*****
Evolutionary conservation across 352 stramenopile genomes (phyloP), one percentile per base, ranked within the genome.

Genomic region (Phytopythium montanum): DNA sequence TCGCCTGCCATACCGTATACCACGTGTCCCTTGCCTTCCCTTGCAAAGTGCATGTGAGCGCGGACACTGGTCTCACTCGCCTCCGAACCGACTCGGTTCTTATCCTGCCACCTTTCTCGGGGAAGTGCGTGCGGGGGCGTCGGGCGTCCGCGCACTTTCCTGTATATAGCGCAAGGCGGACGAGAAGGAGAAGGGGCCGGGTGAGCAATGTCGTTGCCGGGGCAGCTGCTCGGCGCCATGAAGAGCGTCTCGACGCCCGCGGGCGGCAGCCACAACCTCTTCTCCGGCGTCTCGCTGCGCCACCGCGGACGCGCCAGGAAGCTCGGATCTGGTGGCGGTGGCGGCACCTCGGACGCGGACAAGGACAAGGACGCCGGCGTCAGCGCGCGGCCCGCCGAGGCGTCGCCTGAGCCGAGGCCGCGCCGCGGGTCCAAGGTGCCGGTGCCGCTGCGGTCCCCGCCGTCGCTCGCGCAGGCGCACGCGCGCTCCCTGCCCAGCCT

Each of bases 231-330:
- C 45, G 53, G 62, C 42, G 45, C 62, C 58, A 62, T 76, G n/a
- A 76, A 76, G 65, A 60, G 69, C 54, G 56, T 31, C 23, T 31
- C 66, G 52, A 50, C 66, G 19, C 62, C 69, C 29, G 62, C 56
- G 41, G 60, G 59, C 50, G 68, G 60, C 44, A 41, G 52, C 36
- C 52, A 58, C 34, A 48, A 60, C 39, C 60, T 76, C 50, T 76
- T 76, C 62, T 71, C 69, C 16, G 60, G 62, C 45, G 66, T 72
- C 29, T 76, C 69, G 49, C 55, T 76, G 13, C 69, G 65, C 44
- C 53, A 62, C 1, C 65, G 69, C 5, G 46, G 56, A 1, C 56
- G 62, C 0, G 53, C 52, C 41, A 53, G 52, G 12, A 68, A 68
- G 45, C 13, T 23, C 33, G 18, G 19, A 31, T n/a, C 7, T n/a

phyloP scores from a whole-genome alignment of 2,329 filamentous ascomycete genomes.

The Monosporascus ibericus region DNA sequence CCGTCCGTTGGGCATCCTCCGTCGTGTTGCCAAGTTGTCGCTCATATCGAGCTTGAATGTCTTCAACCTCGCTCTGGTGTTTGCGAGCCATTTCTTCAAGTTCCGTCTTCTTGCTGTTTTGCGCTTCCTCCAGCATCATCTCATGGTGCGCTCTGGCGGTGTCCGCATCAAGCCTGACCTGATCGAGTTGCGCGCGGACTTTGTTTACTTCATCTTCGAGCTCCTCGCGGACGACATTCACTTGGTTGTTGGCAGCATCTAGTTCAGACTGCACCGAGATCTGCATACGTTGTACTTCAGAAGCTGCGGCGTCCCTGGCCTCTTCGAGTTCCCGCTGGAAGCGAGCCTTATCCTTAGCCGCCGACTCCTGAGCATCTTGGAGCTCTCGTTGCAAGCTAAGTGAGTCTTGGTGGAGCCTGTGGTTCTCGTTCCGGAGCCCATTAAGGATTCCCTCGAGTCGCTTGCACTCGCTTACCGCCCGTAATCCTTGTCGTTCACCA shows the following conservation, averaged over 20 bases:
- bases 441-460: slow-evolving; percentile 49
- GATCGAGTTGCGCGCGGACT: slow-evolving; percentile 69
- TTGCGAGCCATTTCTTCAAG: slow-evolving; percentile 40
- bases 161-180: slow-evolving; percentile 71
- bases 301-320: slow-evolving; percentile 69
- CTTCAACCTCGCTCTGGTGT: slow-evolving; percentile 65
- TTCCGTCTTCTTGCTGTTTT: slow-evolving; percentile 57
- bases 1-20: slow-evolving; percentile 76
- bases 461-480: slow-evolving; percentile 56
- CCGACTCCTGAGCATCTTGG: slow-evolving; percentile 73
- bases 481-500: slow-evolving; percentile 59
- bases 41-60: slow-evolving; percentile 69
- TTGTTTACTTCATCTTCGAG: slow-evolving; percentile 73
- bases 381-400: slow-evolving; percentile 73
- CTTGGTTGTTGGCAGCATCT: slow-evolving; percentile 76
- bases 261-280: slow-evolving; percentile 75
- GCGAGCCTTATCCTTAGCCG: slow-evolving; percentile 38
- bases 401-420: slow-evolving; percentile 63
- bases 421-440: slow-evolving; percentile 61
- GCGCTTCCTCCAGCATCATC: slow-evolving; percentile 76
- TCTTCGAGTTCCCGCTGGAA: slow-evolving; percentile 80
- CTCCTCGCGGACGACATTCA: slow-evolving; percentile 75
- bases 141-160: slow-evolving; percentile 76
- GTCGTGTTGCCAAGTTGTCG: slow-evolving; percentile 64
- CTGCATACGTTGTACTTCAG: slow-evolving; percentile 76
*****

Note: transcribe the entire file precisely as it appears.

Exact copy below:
Evolutionary conservation across 352 stramenopile genomes (phyloP), one percentile per base, ranked within the genome.

Genomic region (Phytopythium montanum): DNA sequence TCGCCTGCCATACCGTATACCACGTGTCCCTTGCCTTCCCTTGCAAAGTGCATGTGAGCGCGGACACTGGTCTCACTCGCCTCCGAACCGACTCGGTTCTTATCCTGCCACCTTTCTCGGGGAAGTGCGTGCGGGGGCGTCGGGCGTCCGCGCACTTTCCTGTATATAGCGCAAGGCGGACGAGAAGGAGAAGGGGCCGGGTGAGCAATGTCGTTGCCGGGGCAGCTGCTCGGCGCCATGAAGAGCGTCTCGACGCCCGCGGGCGGCAGCCACAACCTCTTCTCCGGCGTCTCGCTGCGCCACCGCGGACGCGCCAGGAAGCTCGGATCTGGTGGCGGTGGCGGCACCTCGGACGCGGACAAGGACAAGGACGCCGGCGTCAGCGCGCGGCCCGCCGAGGCGTCGCCTGAGCCGAGGCCGCGCCGCGGGTCCAAGGTGCCGGTGCCGCTGCGGTCCCCGCCGTCGCTCGCGCAGGCGCACGCGCGCTCCCTGCCCAGCCT

Each of bases 231-330:
- C 45, G 53, G 62, C 42, G 45, C 62, C 58, A 62, T 76, G n/a
- A 76, A 76, G 65, A 60, G 69, C 54, G 56, T 31, C 23, T 31
- C 66, G 52, A 50, C 66, G 19, C 62, C 69, C 29, G 62, C 56
- G 41, G 60, G 59, C 50, G 68, G 60, C 44, A 41, G 52, C 36
- C 52, A 58, C 34, A 48, A 60, C 39, C 60, T 76, C 50, T 76
- T 76, C 62, T 71, C 69, C 16, G 60, G 62, C 45, G 66, T 72
- C 29, T 76, C 69, G 49, C 55, T 76, G 13, C 69, G 65, C 44
- C 53, A 62, C 1, C 65, G 69, C 5, G 46, G 56, A 1, C 56
- G 62, C 0, G 53, C 52, C 41, A 53, G 52, G 12, A 68, A 68
- G 45, C 13, T 23, C 33, G 18, G 19, A 31, T n/a, C 7, T n/a

phyloP scores from a whole-genome alignment of 2,329 filamentous ascomycete genomes.

The Monosporascus ibericus region DNA sequence CCGTCCGTTGGGCATCCTCCGTCGTGTTGCCAAGTTGTCGCTCATATCGAGCTTGAATGTCTTCAACCTCGCTCTGGTGTTTGCGAGCCATTTCTTCAAGTTCCGTCTTCTTGCTGTTTTGCGCTTCCTCCAGCATCATCTCATGGTGCGCTCTGGCGGTGTCCGCATCAAGCCTGACCTGATCGAGTTGCGCGCGGACTTTGTTTACTTCATCTTCGAGCTCCTCGCGGACGACATTCACTTGGTTGTTGGCAGCATCTAGTTCAGACTGCACCGAGATCTGCATACGTTGTACTTCAGAAGCTGCGGCGTCCCTGGCCTCTTCGAGTTCCCGCTGGAAGCGAGCCTTATCCTTAGCCGCCGACTCCTGAGCATCTTGGAGCTCTCGTTGCAAGCTAAGTGAGTCTTGGTGGAGCCTGTGGTTCTCGTTCCGGAGCCCATTAAGGATTCCCTCGAGTCGCTTGCACTCGCTTACCGCCCGTAATCCTTGTCGTTCACCA shows the following conservation, averaged over 20 bases:
- bases 441-460: slow-evolving; percentile 49
- GATCGAGTTGCGCGCGGACT: slow-evolving; percentile 69
- TTGCGAGCCATTTCTTCAAG: slow-evolving; percentile 40
- bases 161-180: slow-evolving; percentile 71
- bases 301-320: slow-evolving; percentile 69
- CTTCAACCTCGCTCTGGTGT: slow-evolving; percentile 65
- TTCCGTCTTCTTGCTGTTTT: slow-evolving; percentile 57
- bases 1-20: slow-evolving; percentile 76
- bases 461-480: slow-evolving; percentile 56
- CCGACTCCTGAGCATCTTGG: slow-evolving; percentile 73
- bases 481-500: slow-evolving; percentile 59
- bases 41-60: slow-evolving; percentile 69
- TTGTTTACTTCATCTTCGAG: slow-evolving; percentile 73
- bases 381-400: slow-evolving; percentile 73
- CTTGGTTGTTGGCAGCATCT: slow-evolving; percentile 76
- bases 261-280: slow-evolving; percentile 75
- GCGAGCCTTATCCTTAGCCG: slow-evolving; percentile 38
- bases 401-420: slow-evolving; percentile 63
- bases 421-440: slow-evolving; percentile 61
- GCGCTTCCTCCAGCATCATC: slow-evolving; percentile 76
- TCTTCGAGTTCCCGCTGGAA: slow-evolving; percentile 80
- CTCCTCGCGGACGACATTCA: slow-evolving; percentile 75
- bases 141-160: slow-evolving; percentile 76
- GTCGTGTTGCCAAGTTGTCG: slow-evolving; percentile 64
- CTGCATACGTTGTACTTCAG: slow-evolving; percentile 76